In addition to high-profile ballot measures on the gas tax and rent control, voters Tuesday will weigh in on nine other statewide ballot questions, covering issues ranging from housing bonds to animal cages.

The list of statewide measures also includes questions about whether California should continue to adhere to Daylight Saving Time and whether financial restrictions should be imposed on kidney dialysis clinics.

Here is a rundown of the ballot measures:

— Proposition 1 is a $4 billion bond measure to fund housing programs benefiting low-income residents and veterans. The measure would earmark $1.5 billion for multi-family housing for low-income Californians, along with $1 billion to help veterans purchase homes or farms. It would also provide $450 million for “infill” and transit-oriented projects, $300 million for farmworker housing and $300 million for manufactured and mobile homes. According to the state, the bond issue would cost roughly $170 million annually for 35 years.

— Proposition 2 would authorize the sale of $2 billion in bonds, repaid with funds from the 2004 Mental Health Services Act, to provide housing and mental health services for the homeless.

— Proposition 3 is a nearly $8.9 billion bond measure aimed at funding a variety of water projects. The measure would bankroll projects targeting water quality, water delivery, groundwater storage, fish and wildlife habitats and dam and reservoir repair. According to the state, the bonds would cost about $430 million annually over the next 40 years to repay.

— Proposition 4 is a $1.5 billion bond measure to fund construction, expansion and equipment for children’s hospitals across the state, including Children’s Hospital Los Angeles, Children’s Hospital of Orange County, Miller Children’s Hospital in Long Beach and Rady Children’s Hospital in San Diego. Funds would also be provided to children’s hospitals at University of California medical campuses, including UCLA, UC Irvine and UC San Diego. The repayment cost is estimated at $80 million annually for 35 years.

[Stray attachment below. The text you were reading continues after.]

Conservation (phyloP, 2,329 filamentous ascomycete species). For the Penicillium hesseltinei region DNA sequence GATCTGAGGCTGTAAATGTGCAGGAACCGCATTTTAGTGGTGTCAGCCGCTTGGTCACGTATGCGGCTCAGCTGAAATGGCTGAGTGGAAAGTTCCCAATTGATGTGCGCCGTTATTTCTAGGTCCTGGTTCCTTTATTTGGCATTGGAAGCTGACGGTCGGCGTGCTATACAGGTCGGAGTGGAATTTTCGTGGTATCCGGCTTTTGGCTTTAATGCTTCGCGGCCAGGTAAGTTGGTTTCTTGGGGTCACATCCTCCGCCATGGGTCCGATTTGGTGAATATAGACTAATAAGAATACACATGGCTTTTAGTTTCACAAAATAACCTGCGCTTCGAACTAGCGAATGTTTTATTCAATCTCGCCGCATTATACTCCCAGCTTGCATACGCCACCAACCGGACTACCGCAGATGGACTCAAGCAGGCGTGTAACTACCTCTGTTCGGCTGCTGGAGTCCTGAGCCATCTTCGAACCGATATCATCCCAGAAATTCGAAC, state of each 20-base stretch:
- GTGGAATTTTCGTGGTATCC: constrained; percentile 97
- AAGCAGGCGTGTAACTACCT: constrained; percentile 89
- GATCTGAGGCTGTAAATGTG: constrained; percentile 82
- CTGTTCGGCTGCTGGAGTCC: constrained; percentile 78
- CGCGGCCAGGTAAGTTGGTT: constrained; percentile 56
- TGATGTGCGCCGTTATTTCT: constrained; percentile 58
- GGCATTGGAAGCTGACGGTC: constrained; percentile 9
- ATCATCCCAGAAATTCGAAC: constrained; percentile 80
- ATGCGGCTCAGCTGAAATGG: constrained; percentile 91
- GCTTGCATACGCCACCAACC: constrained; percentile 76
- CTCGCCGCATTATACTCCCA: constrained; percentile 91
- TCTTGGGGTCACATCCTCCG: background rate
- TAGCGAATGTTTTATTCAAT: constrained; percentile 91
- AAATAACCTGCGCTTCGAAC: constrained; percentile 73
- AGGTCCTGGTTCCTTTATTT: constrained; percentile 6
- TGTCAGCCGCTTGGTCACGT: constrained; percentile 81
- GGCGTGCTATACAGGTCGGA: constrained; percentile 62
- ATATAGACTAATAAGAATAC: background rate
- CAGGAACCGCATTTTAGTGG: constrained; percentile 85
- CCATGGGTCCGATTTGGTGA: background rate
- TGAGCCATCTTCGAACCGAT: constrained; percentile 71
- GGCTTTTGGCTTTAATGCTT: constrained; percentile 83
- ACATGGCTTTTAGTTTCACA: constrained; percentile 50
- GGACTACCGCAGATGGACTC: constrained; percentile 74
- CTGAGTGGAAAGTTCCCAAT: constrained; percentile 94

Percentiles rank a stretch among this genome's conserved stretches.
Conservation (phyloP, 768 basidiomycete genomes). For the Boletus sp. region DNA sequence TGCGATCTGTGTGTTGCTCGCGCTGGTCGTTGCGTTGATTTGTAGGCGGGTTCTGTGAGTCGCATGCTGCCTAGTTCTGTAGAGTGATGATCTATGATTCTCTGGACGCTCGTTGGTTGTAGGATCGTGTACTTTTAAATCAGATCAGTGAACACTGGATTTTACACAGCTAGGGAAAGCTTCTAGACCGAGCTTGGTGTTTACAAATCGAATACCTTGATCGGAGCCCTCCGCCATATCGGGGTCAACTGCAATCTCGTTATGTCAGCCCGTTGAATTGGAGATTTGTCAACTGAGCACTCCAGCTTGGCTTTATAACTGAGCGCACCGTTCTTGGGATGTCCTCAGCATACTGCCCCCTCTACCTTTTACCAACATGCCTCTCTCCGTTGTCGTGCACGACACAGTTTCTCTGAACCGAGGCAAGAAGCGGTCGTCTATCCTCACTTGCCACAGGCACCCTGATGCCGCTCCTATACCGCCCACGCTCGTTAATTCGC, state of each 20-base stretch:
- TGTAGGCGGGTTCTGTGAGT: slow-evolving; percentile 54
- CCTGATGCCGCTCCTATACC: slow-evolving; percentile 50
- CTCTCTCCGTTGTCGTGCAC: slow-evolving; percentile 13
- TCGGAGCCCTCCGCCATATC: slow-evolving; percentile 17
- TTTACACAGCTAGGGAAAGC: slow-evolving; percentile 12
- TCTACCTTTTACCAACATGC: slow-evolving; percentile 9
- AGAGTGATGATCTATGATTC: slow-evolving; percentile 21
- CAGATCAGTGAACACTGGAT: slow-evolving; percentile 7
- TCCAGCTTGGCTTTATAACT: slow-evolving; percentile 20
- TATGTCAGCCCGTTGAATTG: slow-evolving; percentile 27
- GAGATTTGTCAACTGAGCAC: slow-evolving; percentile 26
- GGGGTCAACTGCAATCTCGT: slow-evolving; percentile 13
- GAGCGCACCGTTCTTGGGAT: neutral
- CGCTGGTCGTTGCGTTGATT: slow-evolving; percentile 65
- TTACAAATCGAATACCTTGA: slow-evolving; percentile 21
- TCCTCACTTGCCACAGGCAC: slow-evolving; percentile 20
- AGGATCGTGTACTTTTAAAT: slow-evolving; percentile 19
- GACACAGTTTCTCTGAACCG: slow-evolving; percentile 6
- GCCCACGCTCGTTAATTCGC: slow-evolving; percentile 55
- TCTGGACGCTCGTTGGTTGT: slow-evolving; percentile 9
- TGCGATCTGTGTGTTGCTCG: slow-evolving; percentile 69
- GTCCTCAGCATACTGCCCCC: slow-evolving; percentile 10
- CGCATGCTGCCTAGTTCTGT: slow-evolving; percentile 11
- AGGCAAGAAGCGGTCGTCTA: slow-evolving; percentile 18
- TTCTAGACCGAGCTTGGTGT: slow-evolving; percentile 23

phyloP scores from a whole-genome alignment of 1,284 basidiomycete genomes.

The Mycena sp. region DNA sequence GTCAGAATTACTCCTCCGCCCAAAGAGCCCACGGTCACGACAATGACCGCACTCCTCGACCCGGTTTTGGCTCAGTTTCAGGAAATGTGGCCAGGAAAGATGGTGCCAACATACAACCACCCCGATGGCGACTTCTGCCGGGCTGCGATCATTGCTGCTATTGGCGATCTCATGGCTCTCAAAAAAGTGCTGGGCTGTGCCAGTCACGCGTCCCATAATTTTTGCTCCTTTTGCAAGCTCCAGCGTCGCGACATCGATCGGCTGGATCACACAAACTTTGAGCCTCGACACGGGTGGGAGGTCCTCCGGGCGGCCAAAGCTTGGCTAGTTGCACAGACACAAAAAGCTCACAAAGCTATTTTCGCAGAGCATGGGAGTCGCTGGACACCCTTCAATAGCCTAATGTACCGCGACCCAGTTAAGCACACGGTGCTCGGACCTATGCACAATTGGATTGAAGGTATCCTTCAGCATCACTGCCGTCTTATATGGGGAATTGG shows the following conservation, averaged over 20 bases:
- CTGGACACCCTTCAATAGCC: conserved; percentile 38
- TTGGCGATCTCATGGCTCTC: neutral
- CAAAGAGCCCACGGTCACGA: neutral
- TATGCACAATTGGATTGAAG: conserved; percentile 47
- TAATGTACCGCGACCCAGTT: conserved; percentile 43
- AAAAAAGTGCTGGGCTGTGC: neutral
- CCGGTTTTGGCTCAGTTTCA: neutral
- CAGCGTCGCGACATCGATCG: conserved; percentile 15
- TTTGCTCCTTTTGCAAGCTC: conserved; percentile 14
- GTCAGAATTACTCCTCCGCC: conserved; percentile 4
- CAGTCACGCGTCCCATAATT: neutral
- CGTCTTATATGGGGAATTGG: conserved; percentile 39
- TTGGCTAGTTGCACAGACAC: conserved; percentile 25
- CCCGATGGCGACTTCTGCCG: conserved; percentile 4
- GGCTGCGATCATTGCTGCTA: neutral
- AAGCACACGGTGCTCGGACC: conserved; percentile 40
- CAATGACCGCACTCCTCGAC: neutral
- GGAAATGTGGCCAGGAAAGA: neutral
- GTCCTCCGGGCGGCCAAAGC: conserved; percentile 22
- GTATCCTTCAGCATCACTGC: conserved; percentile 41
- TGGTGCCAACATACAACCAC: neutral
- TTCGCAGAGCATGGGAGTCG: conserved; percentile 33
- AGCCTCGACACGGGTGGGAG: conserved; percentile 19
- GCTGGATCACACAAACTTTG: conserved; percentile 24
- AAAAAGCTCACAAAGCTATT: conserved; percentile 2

— Proposition 5 would extend property tax relief measures to homeowners who are severely disabled or aged 55 or older, eliminating the so-called “moving penalty” incurred when people move into a new home.

— Proposition 7 would allow the state Legislature, on a two-thirds vote, to opt out of Daylight Saving Time, or to make it permanent, eliminating the need for Californians to change their clocks twice a year. Proponents call it a health measure, saying the time changes disrupt sleep and raise the risk of heart attack and stroke. But opponents say it will put the state “out of sync” with most of the nation.

— Proposition 8 would limit the amount kidney dialysis clinics can charge patients, restricting the charges primarily to direct patient care and quality improvements. It would also require clinics to rebate money it collects in a given year over a specified cap. Proponents claim some clinics wildly overcharge patients without investing in quality care, putting patients’ health at risk. Opponents, however, claim the measure’s financial restrictions will force community dialysis clinics to close, making it more difficult for patients to undergo treatment or forcing them to go to hospital emergency rooms.

— Proposition 11 would require private ambulance crews to remain on call to respond to emergencies even while they are on legally required meal or rest breaks. Backers of the measure say it will ensure the fastest response to emergency calls by ensuring the closest crew responds, even if the crew is on break at the time. Opponents say that by eliminating breaks, the measure will result in over-worked crews that won’t be fully effective when they respond to calls.

— Proposition 12 would establish specific size requirements for cages or pens that house egg-laying hens, breeding pigs or veal calves. It would also require egg-laying hens to be raised in a cage-free environment beginning in 2022. Proponents call the measure a simple issue of preventing animal cruelty by ensuring the animals are not penned in overly restrictive cages. Opponents claim the measure doesn’t add any new protection for animals beyond what voters approved a decade ago, and actually delays for seven years the cage-free requirement that voters already approved.

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